OTREC welcomes Research Associate Krista Nordback
OTREC extends a warm welcome to Research Associate Krista Nordback, Ph.D., P.E., the newest member of the team. She just moved to Portland, Oregon after finishing up her Ph.D. in Denver, Colorado, to continue working on her favorite research focus: urban bicycle safety.
Nordback has been riding bikes since before she was old enough to remember. Together with her husband, Kurt, she continues to enjoy it as a form of both recreation and transportation. When the pair moved to Portland in February of this year, one of their first actions was to bike the Springwater Corridor, the Portland metro area’s 21-mile bike trail, all the way from Portland to Boring on their semi-recumbent tandem.
As a bicycle commuter, safety is one of Nordback’s top priorities, and it’s also the primary goal of her civil engineering research. In her PhD thesis, “Estimating Annual Average Daily Bicyclists and Analyzing Cyclist Safety at Urban Intersections,” she came up with methods for determining the average number of cyclists passing through a given intersection on a daily basis. In order to increase bicycle safety measures in urban areas, one of the first steps is simple yet essential: count the bikes. Having an understanding of the numbers of bicycles that traffic through an area is the starting point for coming up with effective safety measures. Cars have been counted for decades in virtually every city in America, via automated technology such as induction loops. It’s time, Nordback says, to apply that same universal precision to counting bikes.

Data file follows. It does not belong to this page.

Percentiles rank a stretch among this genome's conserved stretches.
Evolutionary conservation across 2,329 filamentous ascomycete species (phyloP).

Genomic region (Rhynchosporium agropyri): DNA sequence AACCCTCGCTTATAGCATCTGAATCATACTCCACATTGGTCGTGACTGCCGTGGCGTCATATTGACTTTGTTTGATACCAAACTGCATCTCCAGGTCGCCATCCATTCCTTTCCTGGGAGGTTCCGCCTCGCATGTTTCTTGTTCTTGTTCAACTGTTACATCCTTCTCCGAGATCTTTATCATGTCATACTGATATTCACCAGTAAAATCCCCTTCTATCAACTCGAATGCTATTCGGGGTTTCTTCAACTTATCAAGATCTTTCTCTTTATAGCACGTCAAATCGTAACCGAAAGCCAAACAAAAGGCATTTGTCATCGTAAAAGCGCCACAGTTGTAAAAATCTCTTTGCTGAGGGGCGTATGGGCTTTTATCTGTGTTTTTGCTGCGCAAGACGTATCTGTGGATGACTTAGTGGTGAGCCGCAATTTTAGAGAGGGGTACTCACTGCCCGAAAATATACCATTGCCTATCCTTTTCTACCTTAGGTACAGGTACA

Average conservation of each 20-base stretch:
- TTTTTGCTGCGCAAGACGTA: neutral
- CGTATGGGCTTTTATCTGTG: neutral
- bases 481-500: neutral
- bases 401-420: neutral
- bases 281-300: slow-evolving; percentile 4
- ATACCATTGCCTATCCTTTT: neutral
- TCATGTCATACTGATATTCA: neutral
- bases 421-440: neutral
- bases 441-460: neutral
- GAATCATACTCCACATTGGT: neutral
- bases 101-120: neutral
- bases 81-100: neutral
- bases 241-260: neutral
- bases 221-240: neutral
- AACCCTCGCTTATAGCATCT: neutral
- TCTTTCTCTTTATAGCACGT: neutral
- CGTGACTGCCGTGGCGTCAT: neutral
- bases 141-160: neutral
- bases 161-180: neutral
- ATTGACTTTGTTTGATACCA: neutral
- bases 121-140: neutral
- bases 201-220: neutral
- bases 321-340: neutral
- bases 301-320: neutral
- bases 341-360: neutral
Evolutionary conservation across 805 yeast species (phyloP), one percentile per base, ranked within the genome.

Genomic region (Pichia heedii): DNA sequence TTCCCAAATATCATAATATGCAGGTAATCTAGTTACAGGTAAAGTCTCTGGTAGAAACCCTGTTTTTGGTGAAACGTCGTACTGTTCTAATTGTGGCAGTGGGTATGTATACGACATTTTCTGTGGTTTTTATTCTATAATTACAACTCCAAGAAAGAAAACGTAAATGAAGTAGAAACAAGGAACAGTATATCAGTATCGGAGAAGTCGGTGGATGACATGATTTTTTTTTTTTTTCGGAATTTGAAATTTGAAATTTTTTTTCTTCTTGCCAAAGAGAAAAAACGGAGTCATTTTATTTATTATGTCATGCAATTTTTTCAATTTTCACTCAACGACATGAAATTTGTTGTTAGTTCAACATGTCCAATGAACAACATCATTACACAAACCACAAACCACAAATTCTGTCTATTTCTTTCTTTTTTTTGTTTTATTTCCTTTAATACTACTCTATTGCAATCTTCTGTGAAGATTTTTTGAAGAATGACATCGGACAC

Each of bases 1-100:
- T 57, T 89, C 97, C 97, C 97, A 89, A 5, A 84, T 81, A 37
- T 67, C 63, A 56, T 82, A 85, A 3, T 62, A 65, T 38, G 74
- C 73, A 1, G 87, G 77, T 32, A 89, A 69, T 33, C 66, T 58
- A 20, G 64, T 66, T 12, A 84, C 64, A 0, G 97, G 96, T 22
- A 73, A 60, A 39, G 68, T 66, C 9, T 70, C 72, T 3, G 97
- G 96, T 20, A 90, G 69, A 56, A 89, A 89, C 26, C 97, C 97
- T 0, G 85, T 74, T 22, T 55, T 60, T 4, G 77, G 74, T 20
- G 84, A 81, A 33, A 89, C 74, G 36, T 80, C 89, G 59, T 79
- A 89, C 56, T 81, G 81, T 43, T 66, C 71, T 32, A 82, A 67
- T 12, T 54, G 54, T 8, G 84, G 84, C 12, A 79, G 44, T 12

For her graduate thesis work, Nordback used data collected in Boulder, Colorado, mainly because there was so much of it available: Boulder is one of three cities in the United States that the League of American Bicyclists has granted “Platinum” status for bike-friendliness. The other two cities are Davis, California, and Portland, Oregon, so it’s no accident that she landed in Portland to continue her work. In her research for OTREC, she’ll be expanding upon technological methods for bicycle-counting in Portland, and coming up with ways to decrease the frequency of bicycle/motor vehicle collisions, based on the count data, in both urban and rural areas.
Nordback's position is supported by the Institute for Sustainable Solutions.
Nordback obtained her Bachelor of Science degree at the Massachusetts Institute of Technology in 1993, and her Master of Science degree at the University of Minnesota in 1996. She completed her doctoral work in 2012 at the University of Colorado, Denver.